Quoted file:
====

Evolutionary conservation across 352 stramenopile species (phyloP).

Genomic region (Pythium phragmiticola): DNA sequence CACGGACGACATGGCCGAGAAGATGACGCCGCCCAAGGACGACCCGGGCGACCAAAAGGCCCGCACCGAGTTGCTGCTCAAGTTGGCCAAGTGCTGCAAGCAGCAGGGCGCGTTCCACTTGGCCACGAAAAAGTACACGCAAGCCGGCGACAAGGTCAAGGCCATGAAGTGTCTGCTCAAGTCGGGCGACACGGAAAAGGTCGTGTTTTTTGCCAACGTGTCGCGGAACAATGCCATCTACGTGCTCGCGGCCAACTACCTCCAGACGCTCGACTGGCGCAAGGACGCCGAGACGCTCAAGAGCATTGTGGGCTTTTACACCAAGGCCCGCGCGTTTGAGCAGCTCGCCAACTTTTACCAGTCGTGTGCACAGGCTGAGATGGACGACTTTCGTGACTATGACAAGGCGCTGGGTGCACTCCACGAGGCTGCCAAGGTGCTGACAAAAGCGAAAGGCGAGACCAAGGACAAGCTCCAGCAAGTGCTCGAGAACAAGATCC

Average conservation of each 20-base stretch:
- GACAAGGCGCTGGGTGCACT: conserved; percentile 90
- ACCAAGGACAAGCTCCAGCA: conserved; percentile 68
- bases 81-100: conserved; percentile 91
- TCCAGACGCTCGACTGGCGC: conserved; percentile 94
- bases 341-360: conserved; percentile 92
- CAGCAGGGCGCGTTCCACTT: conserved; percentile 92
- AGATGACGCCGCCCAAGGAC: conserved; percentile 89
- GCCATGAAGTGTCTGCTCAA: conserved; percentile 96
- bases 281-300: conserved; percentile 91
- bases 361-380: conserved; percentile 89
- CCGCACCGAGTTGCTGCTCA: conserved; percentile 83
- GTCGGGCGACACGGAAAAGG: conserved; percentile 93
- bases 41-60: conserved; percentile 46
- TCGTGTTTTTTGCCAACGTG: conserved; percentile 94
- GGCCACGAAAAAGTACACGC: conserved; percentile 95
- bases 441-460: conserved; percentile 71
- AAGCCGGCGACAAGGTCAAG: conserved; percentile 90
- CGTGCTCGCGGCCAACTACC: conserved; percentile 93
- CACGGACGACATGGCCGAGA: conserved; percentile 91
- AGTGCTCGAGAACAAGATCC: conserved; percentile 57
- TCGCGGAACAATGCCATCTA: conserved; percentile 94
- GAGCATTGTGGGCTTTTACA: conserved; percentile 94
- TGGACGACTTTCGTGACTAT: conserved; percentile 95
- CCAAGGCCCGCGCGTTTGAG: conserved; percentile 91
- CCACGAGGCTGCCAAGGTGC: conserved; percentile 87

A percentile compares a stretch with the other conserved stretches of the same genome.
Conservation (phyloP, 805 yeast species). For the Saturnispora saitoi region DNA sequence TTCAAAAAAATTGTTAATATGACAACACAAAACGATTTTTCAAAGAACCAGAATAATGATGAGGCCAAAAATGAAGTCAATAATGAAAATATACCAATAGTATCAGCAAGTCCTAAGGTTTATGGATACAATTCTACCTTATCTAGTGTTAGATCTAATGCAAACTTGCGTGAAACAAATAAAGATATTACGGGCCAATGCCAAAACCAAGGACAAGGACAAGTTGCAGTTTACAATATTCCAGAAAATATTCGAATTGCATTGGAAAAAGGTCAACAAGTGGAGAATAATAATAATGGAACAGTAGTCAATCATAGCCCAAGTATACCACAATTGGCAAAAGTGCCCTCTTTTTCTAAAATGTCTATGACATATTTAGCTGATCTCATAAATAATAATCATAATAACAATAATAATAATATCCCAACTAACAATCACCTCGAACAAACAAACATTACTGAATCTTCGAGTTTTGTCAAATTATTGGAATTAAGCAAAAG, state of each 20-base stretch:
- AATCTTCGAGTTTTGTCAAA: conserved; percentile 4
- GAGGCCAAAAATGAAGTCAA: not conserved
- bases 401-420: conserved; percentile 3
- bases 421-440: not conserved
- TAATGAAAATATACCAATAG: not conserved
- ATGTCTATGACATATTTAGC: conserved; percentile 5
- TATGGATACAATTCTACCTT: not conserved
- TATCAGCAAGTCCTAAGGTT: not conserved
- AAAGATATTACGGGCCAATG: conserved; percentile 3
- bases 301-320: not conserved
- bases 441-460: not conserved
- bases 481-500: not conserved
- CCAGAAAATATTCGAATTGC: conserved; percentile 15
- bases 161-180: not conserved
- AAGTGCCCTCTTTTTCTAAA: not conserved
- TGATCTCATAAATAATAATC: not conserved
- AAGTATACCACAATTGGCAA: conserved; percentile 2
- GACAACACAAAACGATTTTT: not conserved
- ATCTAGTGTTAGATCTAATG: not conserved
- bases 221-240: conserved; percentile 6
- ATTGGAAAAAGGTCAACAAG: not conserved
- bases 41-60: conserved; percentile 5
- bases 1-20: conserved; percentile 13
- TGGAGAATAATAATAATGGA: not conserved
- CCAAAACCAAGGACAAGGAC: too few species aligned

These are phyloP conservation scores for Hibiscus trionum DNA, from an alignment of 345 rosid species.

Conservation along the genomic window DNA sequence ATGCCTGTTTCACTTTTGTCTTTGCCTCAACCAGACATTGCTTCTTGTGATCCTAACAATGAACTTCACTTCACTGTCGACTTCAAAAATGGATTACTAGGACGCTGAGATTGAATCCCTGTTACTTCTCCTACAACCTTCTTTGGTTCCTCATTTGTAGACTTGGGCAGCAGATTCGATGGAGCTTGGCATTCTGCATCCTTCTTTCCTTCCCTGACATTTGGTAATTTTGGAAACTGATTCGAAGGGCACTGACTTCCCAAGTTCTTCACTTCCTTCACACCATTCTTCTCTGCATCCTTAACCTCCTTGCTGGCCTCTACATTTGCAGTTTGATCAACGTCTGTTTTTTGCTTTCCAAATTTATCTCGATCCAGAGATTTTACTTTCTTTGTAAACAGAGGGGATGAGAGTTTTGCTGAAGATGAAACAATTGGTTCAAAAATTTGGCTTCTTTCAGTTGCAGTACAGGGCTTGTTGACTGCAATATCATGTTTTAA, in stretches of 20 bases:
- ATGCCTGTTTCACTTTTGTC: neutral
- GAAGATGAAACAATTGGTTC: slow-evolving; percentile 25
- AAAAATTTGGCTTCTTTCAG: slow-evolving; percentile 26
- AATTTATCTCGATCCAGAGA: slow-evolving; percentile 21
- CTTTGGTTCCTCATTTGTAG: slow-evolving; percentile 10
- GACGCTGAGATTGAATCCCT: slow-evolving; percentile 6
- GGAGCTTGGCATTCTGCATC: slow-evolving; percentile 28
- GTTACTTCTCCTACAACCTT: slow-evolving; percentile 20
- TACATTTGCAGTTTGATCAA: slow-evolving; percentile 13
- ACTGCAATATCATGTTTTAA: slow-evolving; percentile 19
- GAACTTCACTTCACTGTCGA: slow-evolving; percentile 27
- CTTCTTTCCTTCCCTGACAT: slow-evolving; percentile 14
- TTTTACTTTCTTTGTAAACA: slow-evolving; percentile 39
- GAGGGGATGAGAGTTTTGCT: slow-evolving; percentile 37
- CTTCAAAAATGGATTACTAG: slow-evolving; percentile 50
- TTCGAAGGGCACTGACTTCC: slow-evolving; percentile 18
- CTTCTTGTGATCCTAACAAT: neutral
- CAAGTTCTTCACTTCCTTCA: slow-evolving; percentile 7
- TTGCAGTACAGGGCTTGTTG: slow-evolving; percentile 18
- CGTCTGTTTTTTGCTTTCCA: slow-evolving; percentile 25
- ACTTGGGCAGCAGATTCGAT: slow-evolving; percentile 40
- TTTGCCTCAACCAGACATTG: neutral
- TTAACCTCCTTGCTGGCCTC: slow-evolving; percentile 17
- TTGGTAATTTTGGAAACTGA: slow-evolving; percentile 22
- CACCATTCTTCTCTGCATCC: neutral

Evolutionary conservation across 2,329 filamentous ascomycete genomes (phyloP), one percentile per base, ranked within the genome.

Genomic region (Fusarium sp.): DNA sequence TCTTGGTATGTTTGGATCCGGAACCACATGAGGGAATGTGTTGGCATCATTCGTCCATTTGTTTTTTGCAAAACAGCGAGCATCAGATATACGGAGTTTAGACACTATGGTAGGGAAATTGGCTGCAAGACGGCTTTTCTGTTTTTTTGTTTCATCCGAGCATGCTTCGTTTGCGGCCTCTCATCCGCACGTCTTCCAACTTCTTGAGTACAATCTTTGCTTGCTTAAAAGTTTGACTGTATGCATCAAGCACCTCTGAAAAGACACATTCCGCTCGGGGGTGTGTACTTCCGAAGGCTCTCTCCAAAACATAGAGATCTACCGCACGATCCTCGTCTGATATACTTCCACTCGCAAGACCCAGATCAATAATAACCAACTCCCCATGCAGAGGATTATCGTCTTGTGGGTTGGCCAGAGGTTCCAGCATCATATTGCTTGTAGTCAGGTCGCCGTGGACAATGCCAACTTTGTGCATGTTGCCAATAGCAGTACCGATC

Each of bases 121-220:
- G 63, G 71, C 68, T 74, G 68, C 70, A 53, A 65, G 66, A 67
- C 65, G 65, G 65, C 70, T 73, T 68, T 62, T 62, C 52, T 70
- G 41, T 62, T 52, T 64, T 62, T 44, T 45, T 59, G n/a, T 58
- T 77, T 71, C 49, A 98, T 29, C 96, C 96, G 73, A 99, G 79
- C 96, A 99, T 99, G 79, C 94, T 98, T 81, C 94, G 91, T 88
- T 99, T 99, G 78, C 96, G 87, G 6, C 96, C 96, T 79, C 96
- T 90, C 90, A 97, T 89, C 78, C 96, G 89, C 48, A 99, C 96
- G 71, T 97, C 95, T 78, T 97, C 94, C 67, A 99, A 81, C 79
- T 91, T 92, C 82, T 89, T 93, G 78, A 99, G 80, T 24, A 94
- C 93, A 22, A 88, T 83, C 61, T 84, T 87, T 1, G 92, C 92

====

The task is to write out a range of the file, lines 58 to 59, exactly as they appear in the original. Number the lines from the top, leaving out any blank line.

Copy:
- ATGCCTGTTTCACTTTTGTC: neutral
- GAAGATGAAACAATTGGTTC: slow-evolving; percentile 25